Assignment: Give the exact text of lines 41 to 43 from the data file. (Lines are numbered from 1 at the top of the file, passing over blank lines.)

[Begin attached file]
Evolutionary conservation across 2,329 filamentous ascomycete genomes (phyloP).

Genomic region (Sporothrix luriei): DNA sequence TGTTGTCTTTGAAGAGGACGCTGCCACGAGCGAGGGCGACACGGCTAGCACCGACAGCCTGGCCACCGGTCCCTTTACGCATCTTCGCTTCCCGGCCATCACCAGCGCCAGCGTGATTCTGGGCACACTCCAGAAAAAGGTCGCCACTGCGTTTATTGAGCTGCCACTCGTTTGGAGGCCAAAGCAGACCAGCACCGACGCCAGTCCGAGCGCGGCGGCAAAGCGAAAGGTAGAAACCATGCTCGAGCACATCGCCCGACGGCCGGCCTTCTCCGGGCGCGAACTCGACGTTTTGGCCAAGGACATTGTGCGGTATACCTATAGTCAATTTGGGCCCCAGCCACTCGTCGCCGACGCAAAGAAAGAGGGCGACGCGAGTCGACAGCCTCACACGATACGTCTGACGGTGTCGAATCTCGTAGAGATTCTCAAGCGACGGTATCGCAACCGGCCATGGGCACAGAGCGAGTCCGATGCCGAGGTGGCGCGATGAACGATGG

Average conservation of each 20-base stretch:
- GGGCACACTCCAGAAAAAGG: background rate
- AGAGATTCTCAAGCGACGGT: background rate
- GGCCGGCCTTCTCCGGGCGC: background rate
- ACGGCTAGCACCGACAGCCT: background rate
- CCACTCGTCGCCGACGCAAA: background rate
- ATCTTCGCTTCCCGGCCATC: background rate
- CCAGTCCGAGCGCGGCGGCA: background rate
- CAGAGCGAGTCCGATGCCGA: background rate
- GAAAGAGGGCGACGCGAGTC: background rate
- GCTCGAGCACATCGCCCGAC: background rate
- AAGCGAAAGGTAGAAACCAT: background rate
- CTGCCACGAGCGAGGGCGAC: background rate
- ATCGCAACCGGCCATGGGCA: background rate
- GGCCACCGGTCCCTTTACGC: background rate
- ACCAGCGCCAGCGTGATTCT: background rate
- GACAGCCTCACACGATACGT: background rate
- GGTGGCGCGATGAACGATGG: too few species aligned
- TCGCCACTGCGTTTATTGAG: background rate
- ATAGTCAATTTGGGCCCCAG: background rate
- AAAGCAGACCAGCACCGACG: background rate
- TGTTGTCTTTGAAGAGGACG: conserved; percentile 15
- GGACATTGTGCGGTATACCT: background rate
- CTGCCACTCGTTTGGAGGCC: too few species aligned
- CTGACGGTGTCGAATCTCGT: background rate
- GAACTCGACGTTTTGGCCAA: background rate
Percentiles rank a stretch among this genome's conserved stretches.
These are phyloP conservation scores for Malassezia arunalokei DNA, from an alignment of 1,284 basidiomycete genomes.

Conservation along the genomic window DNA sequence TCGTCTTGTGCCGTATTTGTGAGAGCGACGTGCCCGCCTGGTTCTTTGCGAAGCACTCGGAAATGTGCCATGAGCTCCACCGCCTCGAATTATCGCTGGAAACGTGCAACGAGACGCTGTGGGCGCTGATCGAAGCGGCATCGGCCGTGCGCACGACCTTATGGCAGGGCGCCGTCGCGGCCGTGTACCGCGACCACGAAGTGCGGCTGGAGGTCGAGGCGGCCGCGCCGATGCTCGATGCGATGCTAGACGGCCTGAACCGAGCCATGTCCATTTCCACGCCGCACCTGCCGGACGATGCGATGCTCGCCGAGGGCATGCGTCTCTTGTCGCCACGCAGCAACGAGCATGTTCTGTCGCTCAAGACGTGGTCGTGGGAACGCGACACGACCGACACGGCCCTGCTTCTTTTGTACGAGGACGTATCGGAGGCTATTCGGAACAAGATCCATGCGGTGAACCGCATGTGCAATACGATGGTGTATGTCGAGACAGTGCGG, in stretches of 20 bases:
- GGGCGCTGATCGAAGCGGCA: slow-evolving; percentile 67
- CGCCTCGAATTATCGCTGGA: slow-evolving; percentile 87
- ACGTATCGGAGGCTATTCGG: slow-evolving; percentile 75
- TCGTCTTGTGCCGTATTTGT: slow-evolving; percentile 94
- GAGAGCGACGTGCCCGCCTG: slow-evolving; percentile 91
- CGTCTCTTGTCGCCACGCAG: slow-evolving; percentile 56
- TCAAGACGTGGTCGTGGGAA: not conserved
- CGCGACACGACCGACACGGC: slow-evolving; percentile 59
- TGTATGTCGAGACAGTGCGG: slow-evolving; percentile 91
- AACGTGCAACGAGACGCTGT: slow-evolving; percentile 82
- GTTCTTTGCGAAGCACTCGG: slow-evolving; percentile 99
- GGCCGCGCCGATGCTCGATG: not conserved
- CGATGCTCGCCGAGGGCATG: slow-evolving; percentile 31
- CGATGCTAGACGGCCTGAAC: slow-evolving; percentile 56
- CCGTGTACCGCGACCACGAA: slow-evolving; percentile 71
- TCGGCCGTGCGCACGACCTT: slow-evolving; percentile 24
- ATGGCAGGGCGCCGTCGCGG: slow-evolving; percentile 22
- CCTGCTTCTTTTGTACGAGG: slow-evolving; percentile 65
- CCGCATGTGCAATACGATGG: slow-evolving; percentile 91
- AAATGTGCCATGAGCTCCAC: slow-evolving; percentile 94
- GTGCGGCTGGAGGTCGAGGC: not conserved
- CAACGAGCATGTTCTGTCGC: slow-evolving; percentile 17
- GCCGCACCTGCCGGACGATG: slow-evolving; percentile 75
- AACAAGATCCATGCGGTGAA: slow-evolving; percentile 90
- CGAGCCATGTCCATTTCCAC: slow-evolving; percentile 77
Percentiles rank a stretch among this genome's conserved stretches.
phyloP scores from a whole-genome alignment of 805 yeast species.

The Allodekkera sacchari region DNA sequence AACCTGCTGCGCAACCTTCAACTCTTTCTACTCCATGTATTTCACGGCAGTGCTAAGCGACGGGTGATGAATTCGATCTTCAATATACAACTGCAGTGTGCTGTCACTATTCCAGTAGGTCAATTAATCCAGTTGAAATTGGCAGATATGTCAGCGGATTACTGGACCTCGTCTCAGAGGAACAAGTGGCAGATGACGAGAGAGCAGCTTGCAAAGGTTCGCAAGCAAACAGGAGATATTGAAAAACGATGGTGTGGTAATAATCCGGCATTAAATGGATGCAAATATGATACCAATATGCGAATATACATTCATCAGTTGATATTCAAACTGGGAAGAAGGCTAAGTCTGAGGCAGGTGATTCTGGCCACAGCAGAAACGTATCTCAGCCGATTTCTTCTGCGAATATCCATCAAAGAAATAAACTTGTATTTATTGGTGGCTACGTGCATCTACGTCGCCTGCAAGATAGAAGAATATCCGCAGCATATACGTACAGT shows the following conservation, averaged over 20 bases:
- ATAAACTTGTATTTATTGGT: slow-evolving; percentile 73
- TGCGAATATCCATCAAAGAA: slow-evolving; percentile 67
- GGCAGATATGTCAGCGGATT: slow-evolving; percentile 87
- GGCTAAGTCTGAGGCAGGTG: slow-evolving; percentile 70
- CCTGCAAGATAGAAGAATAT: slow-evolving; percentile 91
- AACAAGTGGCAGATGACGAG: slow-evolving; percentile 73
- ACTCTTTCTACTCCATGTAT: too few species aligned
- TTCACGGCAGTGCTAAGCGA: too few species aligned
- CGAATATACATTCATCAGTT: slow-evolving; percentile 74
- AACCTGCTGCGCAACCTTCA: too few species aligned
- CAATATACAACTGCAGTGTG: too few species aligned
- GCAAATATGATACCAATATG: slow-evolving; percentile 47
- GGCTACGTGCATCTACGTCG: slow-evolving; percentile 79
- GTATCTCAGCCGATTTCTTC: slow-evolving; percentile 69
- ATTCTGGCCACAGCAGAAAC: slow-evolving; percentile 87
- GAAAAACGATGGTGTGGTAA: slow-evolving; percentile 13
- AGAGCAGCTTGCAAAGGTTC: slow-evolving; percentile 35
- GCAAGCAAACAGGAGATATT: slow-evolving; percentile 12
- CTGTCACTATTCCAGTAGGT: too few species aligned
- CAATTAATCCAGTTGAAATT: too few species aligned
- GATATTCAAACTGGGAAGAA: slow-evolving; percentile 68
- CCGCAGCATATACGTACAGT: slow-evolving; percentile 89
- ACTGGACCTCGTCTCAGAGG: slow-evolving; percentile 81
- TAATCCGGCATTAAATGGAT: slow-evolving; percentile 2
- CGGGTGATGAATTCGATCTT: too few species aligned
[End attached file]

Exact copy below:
- AACGTGCAACGAGACGCTGT: slow-evolving; percentile 82
- GTTCTTTGCGAAGCACTCGG: slow-evolving; percentile 99
- GGCCGCGCCGATGCTCGATG: not conserved